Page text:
By now, you’re probably familiar with the local food movement that champions low-carbon living by way of noshing on edibles that come from regional farmers and producers. But as an excellent recent article in the San Francisco Chronicle written by Tracey Taylor points out, there’s a burgeoning local home design movement, too.

Reads the opening of the article:

Hear the words 'locally sourced,' 'sustainable' and 'artisanal,' and you're likely to think of the Bay Area culinary movement, which puts an emphasis on provenance and purity. But it's not just food that's getting the locavore imprimatur. Home design has followed suit, and some of those commissioning new homes now are as evangelical as the most ardent food purists about choosing local architects, designers, craftsmen and furniture-makers. Sustainability is almost always part of the package.

As the trend becomes more popular, provenance in designing a home is becoming as pivotal an issue as it is at a restaurant run by Alice Waters or Thomas Keller. The names of favored suppliers may not appear on menus, but their influence is evident in many new homes in San Francisco, the East Bay and the Wine Country.

Although the trend piece is obviously SF-centric and name-drops various local businesses — Heath Ceramics, (that's a Heath craftsman at work above) Coyuchi, Berkeley Mills, etc. — and architects/designers/builders, it does resonate outside of the closely-knit, eco-conscious constraints of the Bay Area.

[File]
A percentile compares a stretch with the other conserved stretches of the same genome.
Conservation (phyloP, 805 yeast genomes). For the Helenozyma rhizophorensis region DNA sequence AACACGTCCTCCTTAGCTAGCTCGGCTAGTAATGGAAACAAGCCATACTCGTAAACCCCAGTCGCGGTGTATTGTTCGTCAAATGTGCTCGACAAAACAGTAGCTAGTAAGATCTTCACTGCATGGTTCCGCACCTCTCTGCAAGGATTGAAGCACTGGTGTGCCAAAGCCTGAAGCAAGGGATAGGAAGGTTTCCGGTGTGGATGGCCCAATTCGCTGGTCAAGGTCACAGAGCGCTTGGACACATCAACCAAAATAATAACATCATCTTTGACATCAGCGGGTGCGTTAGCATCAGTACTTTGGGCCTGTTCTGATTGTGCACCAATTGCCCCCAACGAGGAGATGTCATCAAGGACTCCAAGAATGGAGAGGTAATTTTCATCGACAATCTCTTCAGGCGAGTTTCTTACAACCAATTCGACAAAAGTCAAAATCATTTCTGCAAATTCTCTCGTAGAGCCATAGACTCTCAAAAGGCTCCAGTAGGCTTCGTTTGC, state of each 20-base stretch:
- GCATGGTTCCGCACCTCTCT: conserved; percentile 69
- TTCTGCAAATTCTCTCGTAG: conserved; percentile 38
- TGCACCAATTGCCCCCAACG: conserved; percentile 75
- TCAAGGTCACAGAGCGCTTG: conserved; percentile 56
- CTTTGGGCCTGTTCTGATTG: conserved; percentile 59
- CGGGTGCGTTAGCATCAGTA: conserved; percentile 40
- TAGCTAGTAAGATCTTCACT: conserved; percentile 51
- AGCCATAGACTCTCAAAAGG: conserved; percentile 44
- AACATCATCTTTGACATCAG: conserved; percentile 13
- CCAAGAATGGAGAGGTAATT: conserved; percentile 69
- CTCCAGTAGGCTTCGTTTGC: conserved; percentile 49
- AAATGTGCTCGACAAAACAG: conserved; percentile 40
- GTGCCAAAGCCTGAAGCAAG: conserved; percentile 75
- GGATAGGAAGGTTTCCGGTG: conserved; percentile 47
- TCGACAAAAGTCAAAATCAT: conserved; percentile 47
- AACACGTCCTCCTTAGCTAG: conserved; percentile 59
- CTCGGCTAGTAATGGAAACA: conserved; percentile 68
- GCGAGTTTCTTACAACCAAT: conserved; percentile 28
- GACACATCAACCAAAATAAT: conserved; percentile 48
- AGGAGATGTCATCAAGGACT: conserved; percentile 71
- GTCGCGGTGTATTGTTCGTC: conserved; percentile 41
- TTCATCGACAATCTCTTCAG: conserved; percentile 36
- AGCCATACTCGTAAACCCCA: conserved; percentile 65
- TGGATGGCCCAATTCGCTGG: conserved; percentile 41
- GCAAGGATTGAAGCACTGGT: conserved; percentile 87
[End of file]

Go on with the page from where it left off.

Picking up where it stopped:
Click here to read the entire article that includes some insightful observations on the locavore home movement from those on the forefront of San Francisco’s building and design scene.

Then, if you wouldn’t mind, I’d love to hear your thoughts on this, as Oakland-based designer-builder Michael McDonald puts it, “natural extension of the farm-to-table idea.” Scroll down to the comments section and share your experiences on how you’ve been able to support (or not support) local home design and building. Is it easier said than done? Do you end up turning to the web for much of your home design needs or are you generally able to keep it close to home?

Via [San Francisco Chronicle]

Photo: Egan Snow

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